Dogwood Prong Slingshot

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As far back as I can remember, I have loved the outdoors; rambling the hillsides, fields, wet weather branches, small stream beds and a few of the larger creeks.  I have some of the ramblings documented on one of my short stories titled, Brownie, of which my travel range by foot would normally be within four or five miles of our home on Maple Lane, Wadesboro, NC. 

I also had a passion for capturing, crows, hawks, foxes, squirrels, song birds, etc. and raised the young ones trying to make pets out of them.  I didn't think there was a tree too large or too tall that I couldn't climb.  Sometimes, I had to use a knotted rope with a grappling pronged hook on the end in order to snag the closest limb to the ground when the tree was too large in diameter to get my legs and arms around part of it.  The grappling hook and rope added much more safety to climb to the first limb and then it was fairly easy from then on.  The Lord really looked after us young boys, because one slip could have been disastrous for sure.  Take a look at the safety gear I currently use to ascend and descend a tree which has a metal silo type ladder attached to it.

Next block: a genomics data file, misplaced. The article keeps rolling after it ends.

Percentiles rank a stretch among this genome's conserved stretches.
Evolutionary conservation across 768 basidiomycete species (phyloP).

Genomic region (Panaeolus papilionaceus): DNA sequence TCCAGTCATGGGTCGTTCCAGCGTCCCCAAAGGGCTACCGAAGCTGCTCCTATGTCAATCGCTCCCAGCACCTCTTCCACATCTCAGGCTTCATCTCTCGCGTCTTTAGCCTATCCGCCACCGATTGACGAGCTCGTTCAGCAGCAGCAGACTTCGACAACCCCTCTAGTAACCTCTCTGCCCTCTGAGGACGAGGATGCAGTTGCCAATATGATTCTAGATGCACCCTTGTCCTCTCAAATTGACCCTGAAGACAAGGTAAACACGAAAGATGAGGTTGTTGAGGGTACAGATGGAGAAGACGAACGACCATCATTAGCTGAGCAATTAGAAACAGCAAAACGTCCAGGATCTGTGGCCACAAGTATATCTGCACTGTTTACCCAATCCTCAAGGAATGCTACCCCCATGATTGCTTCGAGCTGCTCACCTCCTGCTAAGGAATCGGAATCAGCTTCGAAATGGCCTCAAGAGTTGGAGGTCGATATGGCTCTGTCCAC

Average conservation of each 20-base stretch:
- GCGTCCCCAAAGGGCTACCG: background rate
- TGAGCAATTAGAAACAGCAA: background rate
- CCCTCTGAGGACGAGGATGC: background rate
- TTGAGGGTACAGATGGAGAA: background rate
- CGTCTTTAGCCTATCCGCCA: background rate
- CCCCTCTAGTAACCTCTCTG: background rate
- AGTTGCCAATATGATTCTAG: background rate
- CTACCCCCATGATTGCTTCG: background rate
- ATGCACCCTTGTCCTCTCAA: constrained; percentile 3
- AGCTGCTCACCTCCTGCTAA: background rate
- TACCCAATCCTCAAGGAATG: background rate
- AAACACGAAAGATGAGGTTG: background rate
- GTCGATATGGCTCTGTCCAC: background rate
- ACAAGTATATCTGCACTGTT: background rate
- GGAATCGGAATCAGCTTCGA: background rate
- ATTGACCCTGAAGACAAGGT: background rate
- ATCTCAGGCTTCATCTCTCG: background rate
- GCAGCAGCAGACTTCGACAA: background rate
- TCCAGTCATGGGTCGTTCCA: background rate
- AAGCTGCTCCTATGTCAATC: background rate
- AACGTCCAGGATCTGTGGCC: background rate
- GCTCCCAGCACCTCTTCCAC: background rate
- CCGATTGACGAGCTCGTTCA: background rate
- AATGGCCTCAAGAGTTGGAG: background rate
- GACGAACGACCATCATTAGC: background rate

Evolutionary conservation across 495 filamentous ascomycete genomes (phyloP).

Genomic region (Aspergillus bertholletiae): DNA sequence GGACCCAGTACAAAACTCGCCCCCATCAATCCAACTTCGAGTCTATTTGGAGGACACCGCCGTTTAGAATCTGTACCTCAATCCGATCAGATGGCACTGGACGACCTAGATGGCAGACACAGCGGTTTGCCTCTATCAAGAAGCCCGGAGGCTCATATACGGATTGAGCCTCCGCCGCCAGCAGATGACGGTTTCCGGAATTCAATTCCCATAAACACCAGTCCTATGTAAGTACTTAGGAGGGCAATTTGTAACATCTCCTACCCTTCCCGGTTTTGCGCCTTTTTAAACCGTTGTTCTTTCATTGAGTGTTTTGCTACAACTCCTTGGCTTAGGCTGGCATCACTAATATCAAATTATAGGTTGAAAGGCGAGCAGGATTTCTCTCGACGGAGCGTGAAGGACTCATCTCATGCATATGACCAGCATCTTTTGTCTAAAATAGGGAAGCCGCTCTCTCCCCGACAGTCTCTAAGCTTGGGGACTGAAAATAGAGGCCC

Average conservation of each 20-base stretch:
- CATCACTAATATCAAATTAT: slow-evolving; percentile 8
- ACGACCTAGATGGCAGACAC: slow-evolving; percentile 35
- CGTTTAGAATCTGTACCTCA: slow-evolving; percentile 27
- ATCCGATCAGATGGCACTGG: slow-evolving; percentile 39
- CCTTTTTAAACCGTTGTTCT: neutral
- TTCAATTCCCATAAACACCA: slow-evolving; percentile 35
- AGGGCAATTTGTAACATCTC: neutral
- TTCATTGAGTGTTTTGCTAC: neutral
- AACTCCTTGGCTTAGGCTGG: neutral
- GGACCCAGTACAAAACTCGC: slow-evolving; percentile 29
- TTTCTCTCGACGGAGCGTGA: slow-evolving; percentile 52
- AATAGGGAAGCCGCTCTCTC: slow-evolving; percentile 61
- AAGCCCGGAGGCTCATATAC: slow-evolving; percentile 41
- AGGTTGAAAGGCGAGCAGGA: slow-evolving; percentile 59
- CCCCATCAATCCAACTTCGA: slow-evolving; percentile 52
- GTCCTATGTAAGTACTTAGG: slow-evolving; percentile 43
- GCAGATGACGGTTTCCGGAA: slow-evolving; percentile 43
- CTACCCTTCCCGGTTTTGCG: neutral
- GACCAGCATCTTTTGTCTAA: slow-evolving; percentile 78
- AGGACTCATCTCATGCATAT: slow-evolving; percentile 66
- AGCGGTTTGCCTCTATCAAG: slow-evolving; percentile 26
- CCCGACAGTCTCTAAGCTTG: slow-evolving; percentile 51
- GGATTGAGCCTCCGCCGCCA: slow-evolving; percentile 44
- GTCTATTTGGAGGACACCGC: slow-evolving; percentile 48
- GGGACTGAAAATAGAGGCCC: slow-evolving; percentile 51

I taught myself to use a cheap Shakespeare fly rod with level line and a Pflueger single action reel by reading magazines such as Outdoor Life and Field and Stream that my Uncle Doug Coley subscribed to.  My favorite writers were; Joe Brooks, Grits Gresham, Jack O'Conner and Corey Ford who had a column for Field & Stream called, "The Lower Forty", a fictional group of folks who were avid outdoorsmen and fly rod enthusiastic.  That stemmed a desire to own an Orvis Battenkill Impregnated Split Bamboo fly rod and a Hardy single action reel (way out of my shallow pockets purchasing power back then), of which it was many decades later before I owned one that was used and it was built in 1965 for a law firm in NY.  Any fly rod purists, will tell you, there is nothing like a matched slow action spilt bamboo fly rod for the ultimate feel in landing a fish.  I gave that fly rod that came with a spare tip section to our son Bill, Jr. during one of his latest visits.  Over the decades, I have caught my share of fish using a Fenwick graphite fly rod and the Scientific Anglers single action fly reel made by Hardy Brothers in England.  Decades ago, I switched fly lines to Scientific Anglers and use mostly their bass bug taper in weight # 9 and have used Orvis fly lines as well, keeping a DT fly line on my spare spool for the Hardy Brothers reel.  I got a little side tracked there going back into the past, but I am back on track now........grin if you must!